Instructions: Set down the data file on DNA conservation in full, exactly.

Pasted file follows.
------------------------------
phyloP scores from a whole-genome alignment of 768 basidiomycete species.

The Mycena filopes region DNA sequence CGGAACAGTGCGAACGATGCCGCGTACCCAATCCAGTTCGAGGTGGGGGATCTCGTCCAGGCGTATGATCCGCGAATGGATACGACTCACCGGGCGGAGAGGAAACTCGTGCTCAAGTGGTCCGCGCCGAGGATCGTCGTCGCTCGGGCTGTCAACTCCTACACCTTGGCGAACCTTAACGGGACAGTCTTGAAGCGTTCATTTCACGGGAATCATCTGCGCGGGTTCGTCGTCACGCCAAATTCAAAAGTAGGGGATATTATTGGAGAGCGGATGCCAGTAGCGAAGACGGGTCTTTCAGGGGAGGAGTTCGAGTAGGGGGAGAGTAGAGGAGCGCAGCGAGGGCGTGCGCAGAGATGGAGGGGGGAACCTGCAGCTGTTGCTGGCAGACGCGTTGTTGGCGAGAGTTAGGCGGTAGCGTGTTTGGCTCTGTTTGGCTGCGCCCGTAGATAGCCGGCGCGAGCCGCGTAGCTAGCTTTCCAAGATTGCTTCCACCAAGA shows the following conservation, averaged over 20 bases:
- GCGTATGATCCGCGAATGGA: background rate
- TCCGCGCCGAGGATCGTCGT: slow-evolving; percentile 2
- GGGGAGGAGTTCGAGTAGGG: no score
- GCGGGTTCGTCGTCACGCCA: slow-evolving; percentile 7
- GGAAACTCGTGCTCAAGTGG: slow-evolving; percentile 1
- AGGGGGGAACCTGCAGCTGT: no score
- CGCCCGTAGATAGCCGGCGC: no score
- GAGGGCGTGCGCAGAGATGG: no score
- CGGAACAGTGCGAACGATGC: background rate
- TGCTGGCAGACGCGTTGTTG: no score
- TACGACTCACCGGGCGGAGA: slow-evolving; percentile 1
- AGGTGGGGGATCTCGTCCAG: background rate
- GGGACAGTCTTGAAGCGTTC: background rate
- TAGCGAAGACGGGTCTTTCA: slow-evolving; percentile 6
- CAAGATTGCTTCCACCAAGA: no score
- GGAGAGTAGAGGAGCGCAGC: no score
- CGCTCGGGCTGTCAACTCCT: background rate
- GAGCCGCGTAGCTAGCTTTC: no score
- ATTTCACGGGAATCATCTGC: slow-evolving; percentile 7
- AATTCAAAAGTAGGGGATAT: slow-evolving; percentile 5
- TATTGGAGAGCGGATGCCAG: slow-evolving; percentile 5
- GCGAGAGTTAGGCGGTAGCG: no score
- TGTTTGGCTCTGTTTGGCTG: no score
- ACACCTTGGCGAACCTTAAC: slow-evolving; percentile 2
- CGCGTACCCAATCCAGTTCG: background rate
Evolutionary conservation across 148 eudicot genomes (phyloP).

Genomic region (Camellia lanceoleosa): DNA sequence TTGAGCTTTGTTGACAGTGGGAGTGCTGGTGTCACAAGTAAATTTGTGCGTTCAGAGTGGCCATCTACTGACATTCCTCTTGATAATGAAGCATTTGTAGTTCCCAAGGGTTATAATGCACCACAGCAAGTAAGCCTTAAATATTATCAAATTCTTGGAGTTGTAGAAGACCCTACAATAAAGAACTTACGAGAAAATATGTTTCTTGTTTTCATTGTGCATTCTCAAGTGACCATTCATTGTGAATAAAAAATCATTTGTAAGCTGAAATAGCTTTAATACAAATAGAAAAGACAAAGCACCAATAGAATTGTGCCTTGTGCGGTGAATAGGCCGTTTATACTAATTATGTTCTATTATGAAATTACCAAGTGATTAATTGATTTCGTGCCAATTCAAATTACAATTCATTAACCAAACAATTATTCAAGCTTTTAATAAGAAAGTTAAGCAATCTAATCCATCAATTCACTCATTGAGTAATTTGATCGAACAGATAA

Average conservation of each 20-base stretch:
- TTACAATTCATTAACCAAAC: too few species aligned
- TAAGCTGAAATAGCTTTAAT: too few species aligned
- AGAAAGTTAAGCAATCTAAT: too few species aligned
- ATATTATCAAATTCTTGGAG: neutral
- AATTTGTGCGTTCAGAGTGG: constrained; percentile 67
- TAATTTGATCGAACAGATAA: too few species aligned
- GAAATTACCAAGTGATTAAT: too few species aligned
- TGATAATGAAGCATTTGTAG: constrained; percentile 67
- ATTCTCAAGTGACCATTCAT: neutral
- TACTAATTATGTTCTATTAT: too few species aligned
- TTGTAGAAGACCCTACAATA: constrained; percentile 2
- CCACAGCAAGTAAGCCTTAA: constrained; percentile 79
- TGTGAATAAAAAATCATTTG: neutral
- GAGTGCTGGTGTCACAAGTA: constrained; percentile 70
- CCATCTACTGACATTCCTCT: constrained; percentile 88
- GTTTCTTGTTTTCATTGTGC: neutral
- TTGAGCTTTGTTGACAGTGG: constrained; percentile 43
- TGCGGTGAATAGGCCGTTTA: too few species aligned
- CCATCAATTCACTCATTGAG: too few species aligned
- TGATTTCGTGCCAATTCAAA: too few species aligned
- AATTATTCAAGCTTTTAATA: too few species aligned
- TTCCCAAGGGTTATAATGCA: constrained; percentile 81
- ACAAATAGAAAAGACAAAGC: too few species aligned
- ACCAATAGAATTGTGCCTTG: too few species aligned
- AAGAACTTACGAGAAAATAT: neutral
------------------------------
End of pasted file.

phyloP scores from a whole-genome alignment of 768 basidiomycete species.

The Mycena filopes region DNA sequence CGGAACAGTGCGAACGATGCCGCGTACCCAATCCAGTTCGAGGTGGGGGATCTCGTCCAGGCGTATGATCCGCGAATGGATACGACTCACCGGGCGGAGAGGAAACTCGTGCTCAAGTGGTCCGCGCCGAGGATCGTCGTCGCTCGGGCTGTCAACTCCTACACCTTGGCGAACCTTAACGGGACAGTCTTGAAGCGTTCATTTCACGGGAATCATCTGCGCGGGTTCGTCGTCACGCCAAATTCAAAAGTAGGGGATATTATTGGAGAGCGGATGCCAGTAGCGAAGACGGGTCTTTCAGGGGAGGAGTTCGAGTAGGGGGAGAGTAGAGGAGCGCAGCGAGGGCGTGCGCAGAGATGGAGGGGGGAACCTGCAGCTGTTGCTGGCAGACGCGTTGTTGGCGAGAGTTAGGCGGTAGCGTGTTTGGCTCTGTTTGGCTGCGCCCGTAGATAGCCGGCGCGAGCCGCGTAGCTAGCTTTCCAAGATTGCTTCCACCAAGA shows the following conservation, averaged over 20 bases:
- GCGTATGATCCGCGAATGGA: background rate
- TCCGCGCCGAGGATCGTCGT: slow-evolving; percentile 2
- GGGGAGGAGTTCGAGTAGGG: no score
- GCGGGTTCGTCGTCACGCCA: slow-evolving; percentile 7
- GGAAACTCGTGCTCAAGTGG: slow-evolving; percentile 1
- AGGGGGGAACCTGCAGCTGT: no score
- CGCCCGTAGATAGCCGGCGC: no score
- GAGGGCGTGCGCAGAGATGG: no score
- CGGAACAGTGCGAACGATGC: background rate
- TGCTGGCAGACGCGTTGTTG: no score
- TACGACTCACCGGGCGGAGA: slow-evolving; percentile 1
- AGGTGGGGGATCTCGTCCAG: background rate
- GGGACAGTCTTGAAGCGTTC: background rate
- TAGCGAAGACGGGTCTTTCA: slow-evolving; percentile 6
- CAAGATTGCTTCCACCAAGA: no score
- GGAGAGTAGAGGAGCGCAGC: no score
- CGCTCGGGCTGTCAACTCCT: background rate
- GAGCCGCGTAGCTAGCTTTC: no score
- ATTTCACGGGAATCATCTGC: slow-evolving; percentile 7
- AATTCAAAAGTAGGGGATAT: slow-evolving; percentile 5
- TATTGGAGAGCGGATGCCAG: slow-evolving; percentile 5
- GCGAGAGTTAGGCGGTAGCG: no score
- TGTTTGGCTCTGTTTGGCTG: no score
- ACACCTTGGCGAACCTTAAC: slow-evolving; percentile 2
- CGCGTACCCAATCCAGTTCG: background rate
Evolutionary conservation across 148 eudicot genomes (phyloP).

Genomic region (Camellia lanceoleosa): DNA sequence TTGAGCTTTGTTGACAGTGGGAGTGCTGGTGTCACAAGTAAATTTGTGCGTTCAGAGTGGCCATCTACTGACATTCCTCTTGATAATGAAGCATTTGTAGTTCCCAAGGGTTATAATGCACCACAGCAAGTAAGCCTTAAATATTATCAAATTCTTGGAGTTGTAGAAGACCCTACAATAAAGAACTTACGAGAAAATATGTTTCTTGTTTTCATTGTGCATTCTCAAGTGACCATTCATTGTGAATAAAAAATCATTTGTAAGCTGAAATAGCTTTAATACAAATAGAAAAGACAAAGCACCAATAGAATTGTGCCTTGTGCGGTGAATAGGCCGTTTATACTAATTATGTTCTATTATGAAATTACCAAGTGATTAATTGATTTCGTGCCAATTCAAATTACAATTCATTAACCAAACAATTATTCAAGCTTTTAATAAGAAAGTTAAGCAATCTAATCCATCAATTCACTCATTGAGTAATTTGATCGAACAGATAA

Average conservation of each 20-base stretch:
- TTACAATTCATTAACCAAAC: too few species aligned
- TAAGCTGAAATAGCTTTAAT: too few species aligned
- AGAAAGTTAAGCAATCTAAT: too few species aligned
- ATATTATCAAATTCTTGGAG: neutral
- AATTTGTGCGTTCAGAGTGG: constrained; percentile 67
- TAATTTGATCGAACAGATAA: too few species aligned
- GAAATTACCAAGTGATTAAT: too few species aligned
- TGATAATGAAGCATTTGTAG: constrained; percentile 67
- ATTCTCAAGTGACCATTCAT: neutral
- TACTAATTATGTTCTATTAT: too few species aligned
- TTGTAGAAGACCCTACAATA: constrained; percentile 2
- CCACAGCAAGTAAGCCTTAA: constrained; percentile 79
- TGTGAATAAAAAATCATTTG: neutral
- GAGTGCTGGTGTCACAAGTA: constrained; percentile 70
- CCATCTACTGACATTCCTCT: constrained; percentile 88
- GTTTCTTGTTTTCATTGTGC: neutral
- TTGAGCTTTGTTGACAGTGG: constrained; percentile 43
- TGCGGTGAATAGGCCGTTTA: too few species aligned
- CCATCAATTCACTCATTGAG: too few species aligned
- TGATTTCGTGCCAATTCAAA: too few species aligned
- AATTATTCAAGCTTTTAATA: too few species aligned
- TTCCCAAGGGTTATAATGCA: constrained; percentile 81
- ACAAATAGAAAAGACAAAGC: too few species aligned
- ACCAATAGAATTGTGCCTTG: too few species aligned
- AAGAACTTACGAGAAAATAT: neutral